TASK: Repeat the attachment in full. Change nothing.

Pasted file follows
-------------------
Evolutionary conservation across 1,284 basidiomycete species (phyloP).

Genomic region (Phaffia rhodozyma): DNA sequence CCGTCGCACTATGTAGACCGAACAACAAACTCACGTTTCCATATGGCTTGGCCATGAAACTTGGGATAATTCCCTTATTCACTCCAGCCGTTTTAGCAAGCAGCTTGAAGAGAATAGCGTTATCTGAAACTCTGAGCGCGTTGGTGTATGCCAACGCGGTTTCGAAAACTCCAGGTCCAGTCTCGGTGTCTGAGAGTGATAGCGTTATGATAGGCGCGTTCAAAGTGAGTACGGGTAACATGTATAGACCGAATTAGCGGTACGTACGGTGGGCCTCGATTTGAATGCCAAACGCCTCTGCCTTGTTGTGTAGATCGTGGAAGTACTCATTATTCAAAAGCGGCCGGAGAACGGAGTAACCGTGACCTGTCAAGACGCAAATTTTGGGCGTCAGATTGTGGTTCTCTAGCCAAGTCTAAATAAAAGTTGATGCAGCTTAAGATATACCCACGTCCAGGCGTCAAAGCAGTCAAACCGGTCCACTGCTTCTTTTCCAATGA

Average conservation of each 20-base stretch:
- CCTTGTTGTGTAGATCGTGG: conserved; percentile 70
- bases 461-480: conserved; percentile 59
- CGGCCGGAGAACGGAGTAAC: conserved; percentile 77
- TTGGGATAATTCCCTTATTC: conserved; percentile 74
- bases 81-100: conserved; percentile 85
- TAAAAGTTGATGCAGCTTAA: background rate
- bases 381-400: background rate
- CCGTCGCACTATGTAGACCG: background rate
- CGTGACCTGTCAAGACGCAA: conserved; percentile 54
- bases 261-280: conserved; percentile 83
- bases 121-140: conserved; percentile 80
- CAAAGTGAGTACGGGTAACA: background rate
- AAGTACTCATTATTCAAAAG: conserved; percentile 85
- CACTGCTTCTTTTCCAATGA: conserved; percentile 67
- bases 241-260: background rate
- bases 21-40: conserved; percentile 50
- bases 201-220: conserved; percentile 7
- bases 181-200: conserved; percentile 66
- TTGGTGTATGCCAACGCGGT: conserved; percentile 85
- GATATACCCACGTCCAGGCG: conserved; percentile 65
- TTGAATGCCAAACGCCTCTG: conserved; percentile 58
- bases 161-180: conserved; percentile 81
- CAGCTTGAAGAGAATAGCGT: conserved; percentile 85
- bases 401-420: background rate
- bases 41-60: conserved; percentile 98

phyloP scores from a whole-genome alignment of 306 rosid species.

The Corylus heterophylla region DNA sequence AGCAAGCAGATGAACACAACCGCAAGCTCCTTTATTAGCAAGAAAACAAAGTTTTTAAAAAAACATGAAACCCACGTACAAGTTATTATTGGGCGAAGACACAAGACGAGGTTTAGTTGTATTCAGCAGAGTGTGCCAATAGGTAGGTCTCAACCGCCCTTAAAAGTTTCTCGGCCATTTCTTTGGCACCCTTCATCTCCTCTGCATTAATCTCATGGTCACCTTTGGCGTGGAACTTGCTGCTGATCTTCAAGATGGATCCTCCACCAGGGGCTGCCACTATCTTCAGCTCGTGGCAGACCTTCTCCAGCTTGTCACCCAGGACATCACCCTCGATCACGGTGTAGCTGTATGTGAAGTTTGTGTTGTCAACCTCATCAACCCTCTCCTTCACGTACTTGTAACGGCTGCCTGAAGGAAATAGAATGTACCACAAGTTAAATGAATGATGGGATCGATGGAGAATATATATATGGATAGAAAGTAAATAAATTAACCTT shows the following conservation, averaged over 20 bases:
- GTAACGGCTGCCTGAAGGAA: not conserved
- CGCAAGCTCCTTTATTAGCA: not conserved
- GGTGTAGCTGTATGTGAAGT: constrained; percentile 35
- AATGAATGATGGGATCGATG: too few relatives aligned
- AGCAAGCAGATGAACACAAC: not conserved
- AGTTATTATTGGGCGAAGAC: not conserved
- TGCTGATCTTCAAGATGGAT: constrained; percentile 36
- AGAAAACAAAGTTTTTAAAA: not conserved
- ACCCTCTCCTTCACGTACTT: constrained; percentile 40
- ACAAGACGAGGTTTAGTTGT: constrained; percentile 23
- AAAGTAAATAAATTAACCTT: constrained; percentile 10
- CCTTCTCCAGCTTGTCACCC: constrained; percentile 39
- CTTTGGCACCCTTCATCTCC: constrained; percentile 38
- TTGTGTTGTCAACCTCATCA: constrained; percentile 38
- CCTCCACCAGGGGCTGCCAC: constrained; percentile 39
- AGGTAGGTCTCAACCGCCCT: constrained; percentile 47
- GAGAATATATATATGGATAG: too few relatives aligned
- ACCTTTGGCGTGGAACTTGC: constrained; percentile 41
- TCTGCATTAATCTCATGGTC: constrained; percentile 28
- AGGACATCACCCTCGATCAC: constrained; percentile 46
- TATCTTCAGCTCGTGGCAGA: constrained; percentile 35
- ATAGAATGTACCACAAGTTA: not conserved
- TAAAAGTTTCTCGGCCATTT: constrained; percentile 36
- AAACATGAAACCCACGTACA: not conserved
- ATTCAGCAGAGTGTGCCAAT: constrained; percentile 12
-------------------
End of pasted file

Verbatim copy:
Evolutionary conservation across 1,284 basidiomycete species (phyloP).

Genomic region (Phaffia rhodozyma): DNA sequence CCGTCGCACTATGTAGACCGAACAACAAACTCACGTTTCCATATGGCTTGGCCATGAAACTTGGGATAATTCCCTTATTCACTCCAGCCGTTTTAGCAAGCAGCTTGAAGAGAATAGCGTTATCTGAAACTCTGAGCGCGTTGGTGTATGCCAACGCGGTTTCGAAAACTCCAGGTCCAGTCTCGGTGTCTGAGAGTGATAGCGTTATGATAGGCGCGTTCAAAGTGAGTACGGGTAACATGTATAGACCGAATTAGCGGTACGTACGGTGGGCCTCGATTTGAATGCCAAACGCCTCTGCCTTGTTGTGTAGATCGTGGAAGTACTCATTATTCAAAAGCGGCCGGAGAACGGAGTAACCGTGACCTGTCAAGACGCAAATTTTGGGCGTCAGATTGTGGTTCTCTAGCCAAGTCTAAATAAAAGTTGATGCAGCTTAAGATATACCCACGTCCAGGCGTCAAAGCAGTCAAACCGGTCCACTGCTTCTTTTCCAATGA

Average conservation of each 20-base stretch:
- CCTTGTTGTGTAGATCGTGG: conserved; percentile 70
- bases 461-480: conserved; percentile 59
- CGGCCGGAGAACGGAGTAAC: conserved; percentile 77
- TTGGGATAATTCCCTTATTC: conserved; percentile 74
- bases 81-100: conserved; percentile 85
- TAAAAGTTGATGCAGCTTAA: background rate
- bases 381-400: background rate
- CCGTCGCACTATGTAGACCG: background rate
- CGTGACCTGTCAAGACGCAA: conserved; percentile 54
- bases 261-280: conserved; percentile 83
- bases 121-140: conserved; percentile 80
- CAAAGTGAGTACGGGTAACA: background rate
- AAGTACTCATTATTCAAAAG: conserved; percentile 85
- CACTGCTTCTTTTCCAATGA: conserved; percentile 67
- bases 241-260: background rate
- bases 21-40: conserved; percentile 50
- bases 201-220: conserved; percentile 7
- bases 181-200: conserved; percentile 66
- TTGGTGTATGCCAACGCGGT: conserved; percentile 85
- GATATACCCACGTCCAGGCG: conserved; percentile 65
- TTGAATGCCAAACGCCTCTG: conserved; percentile 58
- bases 161-180: conserved; percentile 81
- CAGCTTGAAGAGAATAGCGT: conserved; percentile 85
- bases 401-420: background rate
- bases 41-60: conserved; percentile 98

phyloP scores from a whole-genome alignment of 306 rosid species.

The Corylus heterophylla region DNA sequence AGCAAGCAGATGAACACAACCGCAAGCTCCTTTATTAGCAAGAAAACAAAGTTTTTAAAAAAACATGAAACCCACGTACAAGTTATTATTGGGCGAAGACACAAGACGAGGTTTAGTTGTATTCAGCAGAGTGTGCCAATAGGTAGGTCTCAACCGCCCTTAAAAGTTTCTCGGCCATTTCTTTGGCACCCTTCATCTCCTCTGCATTAATCTCATGGTCACCTTTGGCGTGGAACTTGCTGCTGATCTTCAAGATGGATCCTCCACCAGGGGCTGCCACTATCTTCAGCTCGTGGCAGACCTTCTCCAGCTTGTCACCCAGGACATCACCCTCGATCACGGTGTAGCTGTATGTGAAGTTTGTGTTGTCAACCTCATCAACCCTCTCCTTCACGTACTTGTAACGGCTGCCTGAAGGAAATAGAATGTACCACAAGTTAAATGAATGATGGGATCGATGGAGAATATATATATGGATAGAAAGTAAATAAATTAACCTT shows the following conservation, averaged over 20 bases:
- GTAACGGCTGCCTGAAGGAA: not conserved
- CGCAAGCTCCTTTATTAGCA: not conserved
- GGTGTAGCTGTATGTGAAGT: constrained; percentile 35
- AATGAATGATGGGATCGATG: too few relatives aligned
- AGCAAGCAGATGAACACAAC: not conserved
- AGTTATTATTGGGCGAAGAC: not conserved
- TGCTGATCTTCAAGATGGAT: constrained; percentile 36
- AGAAAACAAAGTTTTTAAAA: not conserved
- ACCCTCTCCTTCACGTACTT: constrained; percentile 40
- ACAAGACGAGGTTTAGTTGT: constrained; percentile 23
- AAAGTAAATAAATTAACCTT: constrained; percentile 10
- CCTTCTCCAGCTTGTCACCC: constrained; percentile 39
- CTTTGGCACCCTTCATCTCC: constrained; percentile 38
- TTGTGTTGTCAACCTCATCA: constrained; percentile 38
- CCTCCACCAGGGGCTGCCAC: constrained; percentile 39
- AGGTAGGTCTCAACCGCCCT: constrained; percentile 47
- GAGAATATATATATGGATAG: too few relatives aligned
- ACCTTTGGCGTGGAACTTGC: constrained; percentile 41
- TCTGCATTAATCTCATGGTC: constrained; percentile 28
- AGGACATCACCCTCGATCAC: constrained; percentile 46
- TATCTTCAGCTCGTGGCAGA: constrained; percentile 35
- ATAGAATGTACCACAAGTTA: not conserved
- TAAAAGTTTCTCGGCCATTT: constrained; percentile 36
- AAACATGAAACCCACGTACA: not conserved
- ATTCAGCAGAGTGTGCCAAT: constrained; percentile 12